While thoracic outlet syndrome is diagnosed and treated routinely in the US, we in the UK are lagging behind, physiotherapist Rob Patterson tells Louise Hunt.
Thoracic outlet syndrome (TOS) is an uncommon, but not rare, nerve compression condition that appears to remain a mystery to most surgeons and physiotherapists in the UK. As a result, many patients are misdiagnosed or have unhelpful procedures. However, in other parts of the world, TOS is routinely diagnosed and treated.
These are the views of pioneering advanced physiotherapy practitioner Rob Patterson, who has spent several decades becoming an expert in this neglected condition. In 2014 he set up the UK’s first Thoracic Outlet Syndrome Centre of Excellence at his private practice in Bristol.
Constellation of symptoms
TOS is the term given to a constellation of signs and symptoms that may affect the head, face, neck, upper back, chest and upper limbs that are triggered by compression of the nerves, vein or artery in the thoracic outlet at the base of the neck.
The broad range of symptoms means that, ‘At some point, most physios working within orthopaedics, spinal and hand specialisms will have had contact with a patient with TOS, probably without knowing it’, says Mr Patterson.
He attributes the lack of awareness of TOS to the fact that it falls between surgical specialisms. ‘The gap is because nobody really owns that part of the body – it is a communication problem between the side of the neck and the armpit. In the UK you have spinal specialists and upper limb specialists, but not “in between” specialists,’ he explains.
The void first became apparent to Mr Patterson in the early 1990s. He went on to become an extended scope practitioner, working as an orthopaedic clinical assistant, after a randomised controlled trial proved he could perform the role just as well as a doctor at reduced cost. In this new capacity, he referred patients he had diagnosed with TOS for treatment elsewhere, only to see many return with ongoing problems.
‘I thought my job was done, but then I’d find out they had gone round the system. They had been denied surgery, labelled as “wrong operation” or “psychological” and ended up with chronic pain under pain clinics. ‘These patients were mainly young and productive, typically people who used keyboards for many hours. This is a treatable condition that is massively wrongly diagnosed,’ he adds.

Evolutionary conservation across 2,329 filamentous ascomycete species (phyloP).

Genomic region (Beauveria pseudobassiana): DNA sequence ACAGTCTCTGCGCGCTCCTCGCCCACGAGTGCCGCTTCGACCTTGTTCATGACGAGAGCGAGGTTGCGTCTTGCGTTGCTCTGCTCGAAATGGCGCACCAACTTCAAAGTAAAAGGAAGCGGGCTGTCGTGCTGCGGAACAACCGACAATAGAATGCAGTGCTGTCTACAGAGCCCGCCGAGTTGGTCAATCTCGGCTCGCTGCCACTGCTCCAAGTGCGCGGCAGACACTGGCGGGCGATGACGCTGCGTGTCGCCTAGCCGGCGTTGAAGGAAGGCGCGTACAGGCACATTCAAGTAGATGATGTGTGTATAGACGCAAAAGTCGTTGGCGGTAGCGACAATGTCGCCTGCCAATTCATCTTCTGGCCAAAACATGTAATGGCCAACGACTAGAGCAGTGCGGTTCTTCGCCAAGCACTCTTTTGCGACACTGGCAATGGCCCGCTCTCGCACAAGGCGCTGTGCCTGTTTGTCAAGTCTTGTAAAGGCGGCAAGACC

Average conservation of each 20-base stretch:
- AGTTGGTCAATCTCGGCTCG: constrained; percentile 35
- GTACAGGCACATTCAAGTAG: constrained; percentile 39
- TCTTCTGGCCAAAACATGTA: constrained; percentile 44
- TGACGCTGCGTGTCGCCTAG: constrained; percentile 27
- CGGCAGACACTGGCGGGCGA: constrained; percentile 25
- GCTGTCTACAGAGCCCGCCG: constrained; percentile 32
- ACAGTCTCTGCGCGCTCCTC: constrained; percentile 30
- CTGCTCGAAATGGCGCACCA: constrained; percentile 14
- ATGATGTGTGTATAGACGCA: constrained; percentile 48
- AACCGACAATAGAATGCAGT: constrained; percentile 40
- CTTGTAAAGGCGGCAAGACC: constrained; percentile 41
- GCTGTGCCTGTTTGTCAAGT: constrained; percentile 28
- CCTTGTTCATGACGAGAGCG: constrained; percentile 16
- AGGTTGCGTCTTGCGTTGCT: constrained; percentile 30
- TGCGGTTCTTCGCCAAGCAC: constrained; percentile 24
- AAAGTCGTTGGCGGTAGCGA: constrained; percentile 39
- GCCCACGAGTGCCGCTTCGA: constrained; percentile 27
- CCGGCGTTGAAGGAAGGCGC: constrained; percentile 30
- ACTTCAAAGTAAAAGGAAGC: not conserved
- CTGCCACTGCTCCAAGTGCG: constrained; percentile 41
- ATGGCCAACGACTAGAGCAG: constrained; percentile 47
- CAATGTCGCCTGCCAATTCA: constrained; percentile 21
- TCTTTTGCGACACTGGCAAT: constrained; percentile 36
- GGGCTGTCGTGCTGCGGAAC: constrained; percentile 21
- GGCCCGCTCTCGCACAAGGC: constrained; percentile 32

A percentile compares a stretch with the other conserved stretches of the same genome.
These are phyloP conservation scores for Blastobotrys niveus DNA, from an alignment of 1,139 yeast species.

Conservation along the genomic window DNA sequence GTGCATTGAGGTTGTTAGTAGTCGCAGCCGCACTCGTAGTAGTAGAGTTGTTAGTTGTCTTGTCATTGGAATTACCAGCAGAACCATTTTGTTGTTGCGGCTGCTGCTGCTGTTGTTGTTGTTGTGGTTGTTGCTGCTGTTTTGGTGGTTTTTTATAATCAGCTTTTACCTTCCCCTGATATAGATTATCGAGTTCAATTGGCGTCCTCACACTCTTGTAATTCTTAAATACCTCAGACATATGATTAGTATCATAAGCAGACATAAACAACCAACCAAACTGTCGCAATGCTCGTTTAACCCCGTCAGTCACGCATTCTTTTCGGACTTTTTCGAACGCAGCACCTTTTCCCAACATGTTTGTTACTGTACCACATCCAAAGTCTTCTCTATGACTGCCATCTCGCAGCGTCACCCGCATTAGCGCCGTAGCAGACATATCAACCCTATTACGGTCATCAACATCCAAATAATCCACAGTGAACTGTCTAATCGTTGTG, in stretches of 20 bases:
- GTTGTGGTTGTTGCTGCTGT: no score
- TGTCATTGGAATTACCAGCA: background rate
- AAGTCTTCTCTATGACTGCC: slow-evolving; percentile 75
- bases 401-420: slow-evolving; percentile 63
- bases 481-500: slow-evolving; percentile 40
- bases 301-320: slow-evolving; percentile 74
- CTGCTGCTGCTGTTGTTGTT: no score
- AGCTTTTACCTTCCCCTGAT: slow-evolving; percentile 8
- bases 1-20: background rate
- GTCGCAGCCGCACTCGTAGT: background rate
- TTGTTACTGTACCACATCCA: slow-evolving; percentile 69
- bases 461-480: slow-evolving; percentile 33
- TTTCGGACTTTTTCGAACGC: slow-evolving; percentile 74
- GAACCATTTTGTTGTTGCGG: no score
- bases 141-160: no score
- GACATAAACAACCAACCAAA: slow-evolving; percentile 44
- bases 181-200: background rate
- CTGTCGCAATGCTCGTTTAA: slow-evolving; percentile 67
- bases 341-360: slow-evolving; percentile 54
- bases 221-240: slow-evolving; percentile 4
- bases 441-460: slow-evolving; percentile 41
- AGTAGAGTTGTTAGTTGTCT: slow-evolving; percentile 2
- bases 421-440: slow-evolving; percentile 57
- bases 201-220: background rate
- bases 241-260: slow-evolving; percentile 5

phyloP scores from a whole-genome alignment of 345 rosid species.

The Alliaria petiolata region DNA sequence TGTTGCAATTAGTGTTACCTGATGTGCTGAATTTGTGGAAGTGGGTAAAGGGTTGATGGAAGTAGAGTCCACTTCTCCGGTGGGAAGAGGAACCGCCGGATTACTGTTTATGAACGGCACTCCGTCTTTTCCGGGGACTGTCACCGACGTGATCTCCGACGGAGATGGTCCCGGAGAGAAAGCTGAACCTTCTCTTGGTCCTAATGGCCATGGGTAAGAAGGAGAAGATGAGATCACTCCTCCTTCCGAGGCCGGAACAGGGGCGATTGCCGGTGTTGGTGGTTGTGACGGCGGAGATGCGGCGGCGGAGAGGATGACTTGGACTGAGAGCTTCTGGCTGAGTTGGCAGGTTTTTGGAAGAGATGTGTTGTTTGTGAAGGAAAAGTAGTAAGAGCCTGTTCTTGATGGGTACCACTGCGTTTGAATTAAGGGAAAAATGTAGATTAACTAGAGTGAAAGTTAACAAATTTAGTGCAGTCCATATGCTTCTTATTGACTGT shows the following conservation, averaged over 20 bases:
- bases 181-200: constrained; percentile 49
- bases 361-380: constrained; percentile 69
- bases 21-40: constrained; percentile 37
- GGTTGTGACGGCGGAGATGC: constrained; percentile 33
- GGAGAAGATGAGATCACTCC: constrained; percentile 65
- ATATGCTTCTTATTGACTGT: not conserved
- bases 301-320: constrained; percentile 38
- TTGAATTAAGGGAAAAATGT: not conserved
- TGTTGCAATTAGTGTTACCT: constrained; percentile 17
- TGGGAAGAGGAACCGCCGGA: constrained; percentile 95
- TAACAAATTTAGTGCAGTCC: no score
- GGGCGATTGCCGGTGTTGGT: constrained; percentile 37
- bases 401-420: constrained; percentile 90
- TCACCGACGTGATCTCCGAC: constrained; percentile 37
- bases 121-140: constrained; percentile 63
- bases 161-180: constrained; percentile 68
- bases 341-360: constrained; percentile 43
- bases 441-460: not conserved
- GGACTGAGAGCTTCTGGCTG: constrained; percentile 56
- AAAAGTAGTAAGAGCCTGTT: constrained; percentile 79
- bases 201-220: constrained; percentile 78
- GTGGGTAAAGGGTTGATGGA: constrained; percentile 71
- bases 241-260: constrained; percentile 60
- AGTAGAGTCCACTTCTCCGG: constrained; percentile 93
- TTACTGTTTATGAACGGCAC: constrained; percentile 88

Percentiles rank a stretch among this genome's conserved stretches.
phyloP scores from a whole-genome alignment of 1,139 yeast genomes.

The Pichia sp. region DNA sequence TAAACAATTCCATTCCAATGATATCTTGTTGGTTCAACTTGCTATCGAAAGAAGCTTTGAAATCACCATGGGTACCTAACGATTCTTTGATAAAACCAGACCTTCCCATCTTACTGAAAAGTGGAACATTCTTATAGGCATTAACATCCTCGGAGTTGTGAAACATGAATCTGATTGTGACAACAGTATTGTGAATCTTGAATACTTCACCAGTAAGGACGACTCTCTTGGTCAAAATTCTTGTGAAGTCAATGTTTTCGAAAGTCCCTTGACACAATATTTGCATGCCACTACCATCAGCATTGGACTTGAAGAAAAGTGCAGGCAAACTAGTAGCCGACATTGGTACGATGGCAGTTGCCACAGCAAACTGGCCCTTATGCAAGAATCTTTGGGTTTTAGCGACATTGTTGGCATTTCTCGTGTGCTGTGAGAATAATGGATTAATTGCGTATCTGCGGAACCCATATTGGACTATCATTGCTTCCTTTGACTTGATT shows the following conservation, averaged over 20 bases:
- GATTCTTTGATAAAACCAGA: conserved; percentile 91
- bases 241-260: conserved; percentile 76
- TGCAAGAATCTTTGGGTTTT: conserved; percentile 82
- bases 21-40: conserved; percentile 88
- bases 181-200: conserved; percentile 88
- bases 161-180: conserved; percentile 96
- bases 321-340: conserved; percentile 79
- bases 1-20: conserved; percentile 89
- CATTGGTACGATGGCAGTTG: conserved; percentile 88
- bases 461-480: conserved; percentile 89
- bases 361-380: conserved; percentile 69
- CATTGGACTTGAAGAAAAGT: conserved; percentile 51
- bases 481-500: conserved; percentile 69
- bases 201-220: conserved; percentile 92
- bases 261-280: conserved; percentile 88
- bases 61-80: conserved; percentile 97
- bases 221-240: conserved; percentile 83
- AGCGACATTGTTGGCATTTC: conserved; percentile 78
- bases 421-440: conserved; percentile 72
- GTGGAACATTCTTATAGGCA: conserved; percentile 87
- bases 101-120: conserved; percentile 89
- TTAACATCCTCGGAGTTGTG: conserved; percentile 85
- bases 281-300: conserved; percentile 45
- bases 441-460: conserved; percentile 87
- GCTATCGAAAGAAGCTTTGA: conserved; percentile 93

Nobody knows how many people have TOS in the UK. But Mr Patterson believes that a significant proportion of the 54,000 patients a year who have surgery for carpal tunnel syndrome, and whose symptoms do not improve afterwards, could have the condition.
After speaking to all the relevant surgical colleges, he found that the surgeon operating most prolifically on patients with TOS had performed 36 operations a year. By contrast, in the US, one of the countries with a growing evidence base for the syndrome, more than 200 operations had been carried out by two surgeons leading in this treatment. They are Karl Illig and Hugh Gelabert, who have produced a new standards document for TOS diagnoses and documentation. Mr Patterson is mentored by both men. Their research estimates that up to 80 people in every 100,000 in the US have TOS and there are now many dedicated treatment clinics.
‘In comparison to other countries, the UK is lagging behind,’ he says. Part of the reason TOS persistently goes under the radar here is because it is very difficult to spot in x-rays, ultrasounds and MRI scans. ‘Surgeons are trained to do spot diagnoses and like to be able to identify problems through x-rays, but with TOS this is rarely the case.’
A form that may show up in an investigation is arterial TOS, the rarest form. It can affect violinists who have ‘bow arm’, for example, and go on to develop ischaemia, which is potentially limb threatening.
Most people with the condition have neurogenic TOS. ‘It’s much more common than people think but diagnosing these patients is terribly time consuming. The symptoms can be confused with a host of problems such as fibromyalgia, chronic pain and carpal tunnel syndrome. Diagnosis is an extensive process of elimination of conditions, some of which are very serious, such as lung tumours,’ he adds. However, a way to diagnose TOS accurately has been published in an article by Dr Illig and others. See bit.ly/2tFsNRp
A large part of Mr Patterson’s work now involves lecturing on this diagnostic process. He recently presented at the Derby Advanced Hand Course to an audience of surgeons and physiotherapists.
He also raises awareness of the condition among his profession and is especially keen to hear from other advanced practitioner physiotherapists who are trained to diagnose but may be unaware of the condition.
‘If it is identified early, 80 per cent of patients with the neurogenic form can be treated through conservative management, but if it is missed and the compressed nerves become damaged, then the only way is to treat surgically,’ he says.
Mr Patterson has developed a protocol for conservative treatment and also uses physiotherapy and techniques such as Botox and Scalene blocks. ‘I’m really keen to get the word out to develop associations to raise awareness of the condition,’ he adds.
To contact Mr Patterson, email firstname.lastname@example.org
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